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Martin, E. (2009). Mathers Dale (Ed.). Vision and Supervision: Jungian and Post-Jungian Perspectives. London & New York: Routledge, 2009. Pp. xiv + 202. Pbk. £21.99.. J. Anal. Psychol., 54(4):537-538.

(2009). Journal of Analytical Psychology, 54(4):537-538

Mathers Dale (Ed.). Vision and Supervision: Jungian and Post-Jungian Perspectives. London & New York: Routledge, 2009. Pp. xiv + 202. Pbk. £21.99.

Review by:
Edward Martin

Since pioneering courses were established in the eighties, supervision training has become an important part of a therapist's CPD (Continuing Professional Development), portfolio, an adjunct to a therapeutic training, focusing on additional but essential skills and theoretical tools, such as the ability to move from a two to a three person relationship, extending the model of countertransference, the ability to use the reflection process, and establishing necessary professional boundaries for supervisory work to be undertaken in a variety of settings. Supervision, long established as an essential element in training, now occupies a central position as part of the professional therapist's working discipline.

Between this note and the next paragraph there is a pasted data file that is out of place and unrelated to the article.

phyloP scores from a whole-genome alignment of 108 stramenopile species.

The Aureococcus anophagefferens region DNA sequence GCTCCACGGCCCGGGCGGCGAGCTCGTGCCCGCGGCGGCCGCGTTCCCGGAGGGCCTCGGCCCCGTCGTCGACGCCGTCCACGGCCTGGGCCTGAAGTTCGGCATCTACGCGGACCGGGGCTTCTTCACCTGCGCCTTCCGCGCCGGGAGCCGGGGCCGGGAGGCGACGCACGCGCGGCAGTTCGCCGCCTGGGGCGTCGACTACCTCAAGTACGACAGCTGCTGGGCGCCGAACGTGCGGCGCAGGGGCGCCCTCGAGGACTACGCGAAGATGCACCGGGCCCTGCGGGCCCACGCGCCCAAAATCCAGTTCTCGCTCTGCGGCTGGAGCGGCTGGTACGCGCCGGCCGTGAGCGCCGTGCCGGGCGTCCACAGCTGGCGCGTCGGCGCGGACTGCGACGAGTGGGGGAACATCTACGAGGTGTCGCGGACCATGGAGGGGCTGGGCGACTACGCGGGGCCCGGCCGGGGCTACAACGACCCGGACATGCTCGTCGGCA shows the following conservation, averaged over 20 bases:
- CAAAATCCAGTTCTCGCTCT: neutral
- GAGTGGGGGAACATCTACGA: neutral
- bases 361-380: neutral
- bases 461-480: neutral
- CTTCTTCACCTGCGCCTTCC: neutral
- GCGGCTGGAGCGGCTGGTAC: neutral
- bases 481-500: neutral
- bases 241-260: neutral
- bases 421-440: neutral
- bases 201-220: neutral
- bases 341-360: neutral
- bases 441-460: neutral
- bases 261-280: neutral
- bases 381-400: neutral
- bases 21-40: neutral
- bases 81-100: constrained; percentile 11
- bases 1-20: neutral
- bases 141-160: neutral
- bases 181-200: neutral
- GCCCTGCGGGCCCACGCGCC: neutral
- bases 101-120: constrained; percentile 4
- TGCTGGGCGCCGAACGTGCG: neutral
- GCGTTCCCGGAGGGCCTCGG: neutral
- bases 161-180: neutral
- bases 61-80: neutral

The expansion in training has stimulated a growth in supervision literature of which this book, based on seminars organized by the Association of Jungian Analysts, London, is the latest. The book claims impartiality within Jungian theory; the editor, Dale Mathers, describing the authors as a group of Jungian analysts, ‘artists and craftsmen’, who ‘offer counselling, therapy, analysis and supervision’.

The book is divided into three sections and each section contains some of what I would regard as core curriculum for analytic supervision training. Jean Stokes and Fiona Palmer Barnes write interestingly and thoroughly on boundaries and ethics. Martin Stone uses the concept of individuation to open up the vexed question of the therapeutic quality of supervision, in particular the discussion of the supervisee's countertransference and the extent to which supervision should engage with the supervisee's affective inner world. Stone appeals for an extension of the dialectic process of analysis into the supervisory triad, suggesting that the individuation process, woven into the analytic encounter, could be extended to include the three participants in the supervisory process.

[This is a summary excerpt from the full text of the journal article. The full text of the document is available to journal subscribers on the publisher's website here.]

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